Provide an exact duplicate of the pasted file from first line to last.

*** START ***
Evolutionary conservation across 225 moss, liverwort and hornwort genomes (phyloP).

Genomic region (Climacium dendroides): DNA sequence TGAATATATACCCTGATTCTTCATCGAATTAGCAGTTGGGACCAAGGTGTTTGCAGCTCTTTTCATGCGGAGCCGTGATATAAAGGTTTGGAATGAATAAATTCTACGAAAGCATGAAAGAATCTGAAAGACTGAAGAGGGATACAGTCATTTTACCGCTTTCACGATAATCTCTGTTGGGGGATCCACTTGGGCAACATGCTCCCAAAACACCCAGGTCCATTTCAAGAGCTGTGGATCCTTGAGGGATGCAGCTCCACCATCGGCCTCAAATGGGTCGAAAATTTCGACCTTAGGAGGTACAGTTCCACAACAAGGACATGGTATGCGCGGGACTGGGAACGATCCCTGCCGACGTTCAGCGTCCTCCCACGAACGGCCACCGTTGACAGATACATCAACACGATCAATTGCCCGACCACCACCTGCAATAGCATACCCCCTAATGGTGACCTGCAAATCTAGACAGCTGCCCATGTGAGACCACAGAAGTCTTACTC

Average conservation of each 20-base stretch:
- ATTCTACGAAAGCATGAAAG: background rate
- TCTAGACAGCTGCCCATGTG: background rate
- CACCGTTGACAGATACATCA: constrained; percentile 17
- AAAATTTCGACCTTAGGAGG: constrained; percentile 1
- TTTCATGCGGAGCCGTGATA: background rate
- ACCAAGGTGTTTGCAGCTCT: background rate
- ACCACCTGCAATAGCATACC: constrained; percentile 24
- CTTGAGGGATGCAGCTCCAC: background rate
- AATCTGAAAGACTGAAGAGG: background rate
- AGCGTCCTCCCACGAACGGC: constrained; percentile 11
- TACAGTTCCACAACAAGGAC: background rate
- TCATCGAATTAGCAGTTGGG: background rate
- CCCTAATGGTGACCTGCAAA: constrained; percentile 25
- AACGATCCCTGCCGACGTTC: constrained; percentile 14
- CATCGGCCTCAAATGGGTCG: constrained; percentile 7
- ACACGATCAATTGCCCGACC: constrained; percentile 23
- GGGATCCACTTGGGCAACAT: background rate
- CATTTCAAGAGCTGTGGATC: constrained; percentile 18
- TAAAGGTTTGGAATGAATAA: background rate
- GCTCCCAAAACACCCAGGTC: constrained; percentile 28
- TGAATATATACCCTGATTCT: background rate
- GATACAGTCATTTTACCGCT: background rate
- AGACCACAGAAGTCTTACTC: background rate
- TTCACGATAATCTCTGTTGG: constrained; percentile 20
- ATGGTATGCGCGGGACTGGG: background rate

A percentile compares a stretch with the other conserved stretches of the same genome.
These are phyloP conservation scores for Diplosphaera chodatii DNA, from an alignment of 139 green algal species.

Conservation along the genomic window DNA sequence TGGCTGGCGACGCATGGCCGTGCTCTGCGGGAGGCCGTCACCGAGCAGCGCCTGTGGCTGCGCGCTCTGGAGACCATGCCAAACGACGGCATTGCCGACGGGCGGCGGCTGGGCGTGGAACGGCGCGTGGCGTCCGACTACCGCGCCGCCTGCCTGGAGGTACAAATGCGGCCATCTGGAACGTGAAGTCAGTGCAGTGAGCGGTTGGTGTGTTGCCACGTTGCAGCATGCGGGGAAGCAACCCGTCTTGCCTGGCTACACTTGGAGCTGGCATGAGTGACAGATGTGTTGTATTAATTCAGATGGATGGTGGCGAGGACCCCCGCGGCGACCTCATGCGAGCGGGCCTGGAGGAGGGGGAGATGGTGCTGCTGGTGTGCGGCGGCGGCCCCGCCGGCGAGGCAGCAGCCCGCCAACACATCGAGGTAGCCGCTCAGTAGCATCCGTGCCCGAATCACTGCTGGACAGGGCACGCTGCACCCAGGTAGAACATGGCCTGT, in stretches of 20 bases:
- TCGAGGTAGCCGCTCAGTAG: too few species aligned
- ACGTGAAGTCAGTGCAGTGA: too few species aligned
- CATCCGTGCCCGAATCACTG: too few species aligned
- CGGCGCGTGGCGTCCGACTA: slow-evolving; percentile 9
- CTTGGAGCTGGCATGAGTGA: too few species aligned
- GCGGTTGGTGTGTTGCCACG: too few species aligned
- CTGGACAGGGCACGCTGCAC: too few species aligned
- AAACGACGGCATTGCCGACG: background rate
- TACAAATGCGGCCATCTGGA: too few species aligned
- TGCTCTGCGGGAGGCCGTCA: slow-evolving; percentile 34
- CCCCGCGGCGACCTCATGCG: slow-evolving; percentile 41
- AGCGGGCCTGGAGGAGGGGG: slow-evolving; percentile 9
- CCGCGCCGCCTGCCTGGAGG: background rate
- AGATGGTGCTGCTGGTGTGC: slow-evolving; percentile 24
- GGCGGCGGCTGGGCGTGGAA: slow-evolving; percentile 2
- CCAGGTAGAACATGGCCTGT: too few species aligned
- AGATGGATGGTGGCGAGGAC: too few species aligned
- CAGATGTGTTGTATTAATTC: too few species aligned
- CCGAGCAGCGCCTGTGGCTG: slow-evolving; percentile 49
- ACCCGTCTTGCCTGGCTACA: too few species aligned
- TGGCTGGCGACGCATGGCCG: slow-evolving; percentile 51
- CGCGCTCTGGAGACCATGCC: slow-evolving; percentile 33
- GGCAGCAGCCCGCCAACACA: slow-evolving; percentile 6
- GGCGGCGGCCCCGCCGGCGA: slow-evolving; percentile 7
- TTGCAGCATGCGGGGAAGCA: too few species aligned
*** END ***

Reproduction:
Evolutionary conservation across 225 moss, liverwort and hornwort genomes (phyloP).

Genomic region (Climacium dendroides): DNA sequence TGAATATATACCCTGATTCTTCATCGAATTAGCAGTTGGGACCAAGGTGTTTGCAGCTCTTTTCATGCGGAGCCGTGATATAAAGGTTTGGAATGAATAAATTCTACGAAAGCATGAAAGAATCTGAAAGACTGAAGAGGGATACAGTCATTTTACCGCTTTCACGATAATCTCTGTTGGGGGATCCACTTGGGCAACATGCTCCCAAAACACCCAGGTCCATTTCAAGAGCTGTGGATCCTTGAGGGATGCAGCTCCACCATCGGCCTCAAATGGGTCGAAAATTTCGACCTTAGGAGGTACAGTTCCACAACAAGGACATGGTATGCGCGGGACTGGGAACGATCCCTGCCGACGTTCAGCGTCCTCCCACGAACGGCCACCGTTGACAGATACATCAACACGATCAATTGCCCGACCACCACCTGCAATAGCATACCCCCTAATGGTGACCTGCAAATCTAGACAGCTGCCCATGTGAGACCACAGAAGTCTTACTC

Average conservation of each 20-base stretch:
- ATTCTACGAAAGCATGAAAG: background rate
- TCTAGACAGCTGCCCATGTG: background rate
- CACCGTTGACAGATACATCA: constrained; percentile 17
- AAAATTTCGACCTTAGGAGG: constrained; percentile 1
- TTTCATGCGGAGCCGTGATA: background rate
- ACCAAGGTGTTTGCAGCTCT: background rate
- ACCACCTGCAATAGCATACC: constrained; percentile 24
- CTTGAGGGATGCAGCTCCAC: background rate
- AATCTGAAAGACTGAAGAGG: background rate
- AGCGTCCTCCCACGAACGGC: constrained; percentile 11
- TACAGTTCCACAACAAGGAC: background rate
- TCATCGAATTAGCAGTTGGG: background rate
- CCCTAATGGTGACCTGCAAA: constrained; percentile 25
- AACGATCCCTGCCGACGTTC: constrained; percentile 14
- CATCGGCCTCAAATGGGTCG: constrained; percentile 7
- ACACGATCAATTGCCCGACC: constrained; percentile 23
- GGGATCCACTTGGGCAACAT: background rate
- CATTTCAAGAGCTGTGGATC: constrained; percentile 18
- TAAAGGTTTGGAATGAATAA: background rate
- GCTCCCAAAACACCCAGGTC: constrained; percentile 28
- TGAATATATACCCTGATTCT: background rate
- GATACAGTCATTTTACCGCT: background rate
- AGACCACAGAAGTCTTACTC: background rate
- TTCACGATAATCTCTGTTGG: constrained; percentile 20
- ATGGTATGCGCGGGACTGGG: background rate

A percentile compares a stretch with the other conserved stretches of the same genome.
These are phyloP conservation scores for Diplosphaera chodatii DNA, from an alignment of 139 green algal species.

Conservation along the genomic window DNA sequence TGGCTGGCGACGCATGGCCGTGCTCTGCGGGAGGCCGTCACCGAGCAGCGCCTGTGGCTGCGCGCTCTGGAGACCATGCCAAACGACGGCATTGCCGACGGGCGGCGGCTGGGCGTGGAACGGCGCGTGGCGTCCGACTACCGCGCCGCCTGCCTGGAGGTACAAATGCGGCCATCTGGAACGTGAAGTCAGTGCAGTGAGCGGTTGGTGTGTTGCCACGTTGCAGCATGCGGGGAAGCAACCCGTCTTGCCTGGCTACACTTGGAGCTGGCATGAGTGACAGATGTGTTGTATTAATTCAGATGGATGGTGGCGAGGACCCCCGCGGCGACCTCATGCGAGCGGGCCTGGAGGAGGGGGAGATGGTGCTGCTGGTGTGCGGCGGCGGCCCCGCCGGCGAGGCAGCAGCCCGCCAACACATCGAGGTAGCCGCTCAGTAGCATCCGTGCCCGAATCACTGCTGGACAGGGCACGCTGCACCCAGGTAGAACATGGCCTGT, in stretches of 20 bases:
- TCGAGGTAGCCGCTCAGTAG: too few species aligned
- ACGTGAAGTCAGTGCAGTGA: too few species aligned
- CATCCGTGCCCGAATCACTG: too few species aligned
- CGGCGCGTGGCGTCCGACTA: slow-evolving; percentile 9
- CTTGGAGCTGGCATGAGTGA: too few species aligned
- GCGGTTGGTGTGTTGCCACG: too few species aligned
- CTGGACAGGGCACGCTGCAC: too few species aligned
- AAACGACGGCATTGCCGACG: background rate
- TACAAATGCGGCCATCTGGA: too few species aligned
- TGCTCTGCGGGAGGCCGTCA: slow-evolving; percentile 34
- CCCCGCGGCGACCTCATGCG: slow-evolving; percentile 41
- AGCGGGCCTGGAGGAGGGGG: slow-evolving; percentile 9
- CCGCGCCGCCTGCCTGGAGG: background rate
- AGATGGTGCTGCTGGTGTGC: slow-evolving; percentile 24
- GGCGGCGGCTGGGCGTGGAA: slow-evolving; percentile 2
- CCAGGTAGAACATGGCCTGT: too few species aligned
- AGATGGATGGTGGCGAGGAC: too few species aligned
- CAGATGTGTTGTATTAATTC: too few species aligned
- CCGAGCAGCGCCTGTGGCTG: slow-evolving; percentile 49
- ACCCGTCTTGCCTGGCTACA: too few species aligned
- TGGCTGGCGACGCATGGCCG: slow-evolving; percentile 51
- CGCGCTCTGGAGACCATGCC: slow-evolving; percentile 33
- GGCAGCAGCCCGCCAACACA: slow-evolving; percentile 6
- GGCGGCGGCCCCGCCGGCGA: slow-evolving; percentile 7
- TTGCAGCATGCGGGGAAGCA: too few species aligned